Blessed with high altitude and high rainfall, the High Range produces exquisitely tangy and aromatic teas.

Central Travancore
The hills of Central Travancore, now southern Kerala, were first opened up in the 1860s, following the trail of the missionary Henry Baker, whose sons were pioneer planters in Peermade, where cool grasslands, wooded valleys and sheltered hillsides were perfect for planting. The estates were initially planted with coffee, which fell prey to leaf disease, and then developed into tea estates. Eastwards, this area extends into the Periyar Valley known locally as Vandiperiyar, with soil enriched by leaf fall of primeval forests, where tea has proved the most successful crop. Considered as low elevation with high rainfall, Central Travancore produces black teas with brisk/strong liquors.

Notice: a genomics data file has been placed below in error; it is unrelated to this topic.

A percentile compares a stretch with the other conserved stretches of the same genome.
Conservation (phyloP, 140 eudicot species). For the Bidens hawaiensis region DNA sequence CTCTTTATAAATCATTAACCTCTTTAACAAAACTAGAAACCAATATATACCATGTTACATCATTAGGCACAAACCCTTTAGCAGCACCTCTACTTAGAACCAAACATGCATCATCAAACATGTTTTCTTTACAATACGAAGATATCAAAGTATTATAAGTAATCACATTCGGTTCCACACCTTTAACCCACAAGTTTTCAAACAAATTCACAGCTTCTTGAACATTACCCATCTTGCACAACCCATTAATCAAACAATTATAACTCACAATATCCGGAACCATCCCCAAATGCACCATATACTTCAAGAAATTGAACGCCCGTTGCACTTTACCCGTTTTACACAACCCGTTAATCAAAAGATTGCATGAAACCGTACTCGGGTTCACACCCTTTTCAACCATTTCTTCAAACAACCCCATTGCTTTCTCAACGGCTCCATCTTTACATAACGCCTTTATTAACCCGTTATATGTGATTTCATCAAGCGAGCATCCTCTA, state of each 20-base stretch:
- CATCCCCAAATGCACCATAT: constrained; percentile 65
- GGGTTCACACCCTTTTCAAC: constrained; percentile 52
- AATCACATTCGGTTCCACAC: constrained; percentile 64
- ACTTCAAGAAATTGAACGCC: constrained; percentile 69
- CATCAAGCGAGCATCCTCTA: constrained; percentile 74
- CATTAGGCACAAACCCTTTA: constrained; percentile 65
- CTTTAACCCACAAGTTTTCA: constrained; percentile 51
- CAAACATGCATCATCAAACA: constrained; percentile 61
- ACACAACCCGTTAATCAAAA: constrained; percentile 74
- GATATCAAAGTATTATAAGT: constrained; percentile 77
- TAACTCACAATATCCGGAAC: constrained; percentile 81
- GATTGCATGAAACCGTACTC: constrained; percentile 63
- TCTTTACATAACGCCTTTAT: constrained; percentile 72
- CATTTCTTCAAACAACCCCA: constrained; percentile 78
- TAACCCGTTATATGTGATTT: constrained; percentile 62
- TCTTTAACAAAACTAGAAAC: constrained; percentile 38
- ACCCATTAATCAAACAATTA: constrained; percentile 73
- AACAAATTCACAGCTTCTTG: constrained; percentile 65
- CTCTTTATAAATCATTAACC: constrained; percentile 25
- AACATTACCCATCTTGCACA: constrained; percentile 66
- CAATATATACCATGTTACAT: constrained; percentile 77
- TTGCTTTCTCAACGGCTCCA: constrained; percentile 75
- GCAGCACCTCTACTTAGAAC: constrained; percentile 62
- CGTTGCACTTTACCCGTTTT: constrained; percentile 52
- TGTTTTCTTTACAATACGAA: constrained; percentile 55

Deep South and up North
At the tail end of the Western Ghats, the BBTC’s Oothu estate in the Singampatti area of Kerala is well known as one of the pioneer organic tea estates in South India. Way up north, in fact the northern-most planting district in the Western Ghats, is Chikmagalur in Karnataka state, earlier known as North Mysore, where a small amount of tea is produced in a largely coffee zone, mostly CTC.

Sourcing from South India